Home-buyer rejection rates ranged from 11% to 34% in 2012 at the 10 largest mortgage lenders, according to data released this month by the Federal Financial Institutions Examination Council. Those who applied for a mortgage at SunTrust faced the lowest rejection rate—3,831 out of 34,749 applications were denied—while those at Chase encountered the highest rejection rate, with 26,894 out of 80,036 (a third) not passing muster. Despite the fact that large lenders sell most of their mortgages to government agencies, many require applicants to clear hurdles that surpass federal guidelines, and they do so in degrees that vary by institution, resulting in confusion for applicants. Home buyers who get rejected for a mortgage at one large bank could get approved at its competitor—assuming they know not to give up the search. “It absolutely makes a difference where you go,” says Stu Feldstein, president at SMR Research, a mortgage-research firm.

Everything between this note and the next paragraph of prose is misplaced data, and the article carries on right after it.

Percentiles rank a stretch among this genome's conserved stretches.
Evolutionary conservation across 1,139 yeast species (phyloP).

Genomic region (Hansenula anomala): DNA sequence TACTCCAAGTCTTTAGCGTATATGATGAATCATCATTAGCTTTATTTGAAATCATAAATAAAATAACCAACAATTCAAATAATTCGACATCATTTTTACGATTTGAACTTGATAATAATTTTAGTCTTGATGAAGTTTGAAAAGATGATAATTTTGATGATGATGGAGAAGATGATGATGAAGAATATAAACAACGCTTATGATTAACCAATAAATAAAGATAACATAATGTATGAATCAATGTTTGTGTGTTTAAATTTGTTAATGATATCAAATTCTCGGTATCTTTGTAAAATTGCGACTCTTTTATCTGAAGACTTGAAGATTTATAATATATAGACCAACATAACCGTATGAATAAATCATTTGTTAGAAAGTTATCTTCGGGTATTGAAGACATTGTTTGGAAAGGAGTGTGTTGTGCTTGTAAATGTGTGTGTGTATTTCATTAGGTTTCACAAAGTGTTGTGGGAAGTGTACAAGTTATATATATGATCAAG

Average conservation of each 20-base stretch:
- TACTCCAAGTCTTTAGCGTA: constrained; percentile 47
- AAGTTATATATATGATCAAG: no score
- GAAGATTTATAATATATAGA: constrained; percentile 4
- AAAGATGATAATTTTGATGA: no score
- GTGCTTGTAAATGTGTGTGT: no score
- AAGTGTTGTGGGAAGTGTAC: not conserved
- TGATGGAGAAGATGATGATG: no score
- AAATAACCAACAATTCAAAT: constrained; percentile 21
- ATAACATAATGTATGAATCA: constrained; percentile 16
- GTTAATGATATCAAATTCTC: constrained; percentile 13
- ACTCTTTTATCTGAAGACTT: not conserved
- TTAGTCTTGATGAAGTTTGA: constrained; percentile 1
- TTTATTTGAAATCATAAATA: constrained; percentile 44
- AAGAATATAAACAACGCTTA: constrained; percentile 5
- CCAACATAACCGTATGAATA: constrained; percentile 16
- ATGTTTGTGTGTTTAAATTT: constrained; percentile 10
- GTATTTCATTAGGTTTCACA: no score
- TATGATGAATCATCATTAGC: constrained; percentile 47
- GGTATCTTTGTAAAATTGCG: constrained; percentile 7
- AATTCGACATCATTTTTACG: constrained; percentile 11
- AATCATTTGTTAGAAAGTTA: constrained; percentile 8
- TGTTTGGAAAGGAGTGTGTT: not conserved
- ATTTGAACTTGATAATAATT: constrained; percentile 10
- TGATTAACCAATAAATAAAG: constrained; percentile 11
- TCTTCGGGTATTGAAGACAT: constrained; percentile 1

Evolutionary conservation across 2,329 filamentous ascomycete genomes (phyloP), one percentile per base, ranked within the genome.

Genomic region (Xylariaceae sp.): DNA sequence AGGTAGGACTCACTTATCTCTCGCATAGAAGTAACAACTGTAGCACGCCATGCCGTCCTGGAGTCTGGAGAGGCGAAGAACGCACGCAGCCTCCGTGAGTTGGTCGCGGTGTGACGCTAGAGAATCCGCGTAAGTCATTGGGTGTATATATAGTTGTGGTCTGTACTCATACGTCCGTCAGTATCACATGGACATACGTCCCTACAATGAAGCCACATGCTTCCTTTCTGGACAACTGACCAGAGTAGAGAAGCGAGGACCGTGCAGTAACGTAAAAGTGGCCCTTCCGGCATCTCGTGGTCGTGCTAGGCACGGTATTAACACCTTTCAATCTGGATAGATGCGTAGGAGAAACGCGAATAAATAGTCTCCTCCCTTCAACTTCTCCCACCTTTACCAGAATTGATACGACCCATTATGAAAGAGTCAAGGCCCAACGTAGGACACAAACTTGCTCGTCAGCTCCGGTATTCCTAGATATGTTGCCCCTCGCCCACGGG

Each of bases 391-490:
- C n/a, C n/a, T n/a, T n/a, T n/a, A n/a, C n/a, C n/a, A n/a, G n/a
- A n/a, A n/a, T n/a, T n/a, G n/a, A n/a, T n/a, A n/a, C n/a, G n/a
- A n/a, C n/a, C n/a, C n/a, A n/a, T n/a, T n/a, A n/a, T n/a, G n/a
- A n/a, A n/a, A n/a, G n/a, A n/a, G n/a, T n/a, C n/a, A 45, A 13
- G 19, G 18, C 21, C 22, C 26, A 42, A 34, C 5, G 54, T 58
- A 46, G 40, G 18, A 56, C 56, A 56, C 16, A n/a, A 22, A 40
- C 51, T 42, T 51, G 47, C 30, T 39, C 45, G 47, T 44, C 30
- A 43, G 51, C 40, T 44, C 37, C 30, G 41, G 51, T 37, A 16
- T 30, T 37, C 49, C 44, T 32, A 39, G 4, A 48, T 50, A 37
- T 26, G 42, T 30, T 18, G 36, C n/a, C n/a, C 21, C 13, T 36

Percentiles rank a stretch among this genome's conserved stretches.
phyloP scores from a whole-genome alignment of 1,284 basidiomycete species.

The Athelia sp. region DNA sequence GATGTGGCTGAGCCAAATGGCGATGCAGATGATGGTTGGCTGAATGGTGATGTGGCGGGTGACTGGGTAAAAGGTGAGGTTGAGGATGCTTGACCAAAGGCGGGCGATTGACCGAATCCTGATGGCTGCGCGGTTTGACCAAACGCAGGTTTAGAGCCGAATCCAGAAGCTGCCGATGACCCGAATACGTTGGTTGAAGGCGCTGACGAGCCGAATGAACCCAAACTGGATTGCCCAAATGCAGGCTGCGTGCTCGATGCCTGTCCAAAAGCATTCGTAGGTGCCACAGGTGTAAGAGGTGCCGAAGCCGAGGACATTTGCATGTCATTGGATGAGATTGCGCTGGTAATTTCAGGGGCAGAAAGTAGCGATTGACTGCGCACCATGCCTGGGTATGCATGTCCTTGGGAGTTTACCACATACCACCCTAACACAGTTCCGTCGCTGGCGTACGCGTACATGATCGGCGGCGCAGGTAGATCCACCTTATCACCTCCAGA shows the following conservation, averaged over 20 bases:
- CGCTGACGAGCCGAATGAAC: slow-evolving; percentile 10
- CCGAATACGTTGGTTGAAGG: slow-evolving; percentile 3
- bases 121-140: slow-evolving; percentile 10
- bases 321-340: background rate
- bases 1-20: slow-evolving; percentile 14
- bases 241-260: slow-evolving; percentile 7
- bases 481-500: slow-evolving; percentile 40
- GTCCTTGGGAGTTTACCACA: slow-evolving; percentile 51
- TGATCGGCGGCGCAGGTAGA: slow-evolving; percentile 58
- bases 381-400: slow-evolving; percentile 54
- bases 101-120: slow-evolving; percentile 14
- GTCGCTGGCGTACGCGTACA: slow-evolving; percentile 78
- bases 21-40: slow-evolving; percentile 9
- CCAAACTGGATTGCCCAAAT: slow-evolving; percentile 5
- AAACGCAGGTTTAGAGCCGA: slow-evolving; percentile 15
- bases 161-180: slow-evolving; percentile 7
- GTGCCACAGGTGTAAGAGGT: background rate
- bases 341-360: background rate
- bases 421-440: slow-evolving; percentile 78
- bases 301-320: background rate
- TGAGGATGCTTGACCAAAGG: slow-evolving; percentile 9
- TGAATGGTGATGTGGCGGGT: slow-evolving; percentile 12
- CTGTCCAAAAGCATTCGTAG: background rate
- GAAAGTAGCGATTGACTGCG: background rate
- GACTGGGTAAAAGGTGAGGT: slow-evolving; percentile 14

Since the housing downturn, most banks have been selling the mortgages that they originate to government-backed agencies. These groups, including Fannie and Freddie, set the minimum guidelines—including credit score, down payment, and debt-to-income ratio requirements—which lenders must follow when determining whether to approve a mortgage applicant. Housing experts say if large lenders stuck to that rubric, they would all have similar rejection rates. They vary widely, however, in part because most lenders add an extra layer of requirements on top of the federal guidelines, says Feldstein.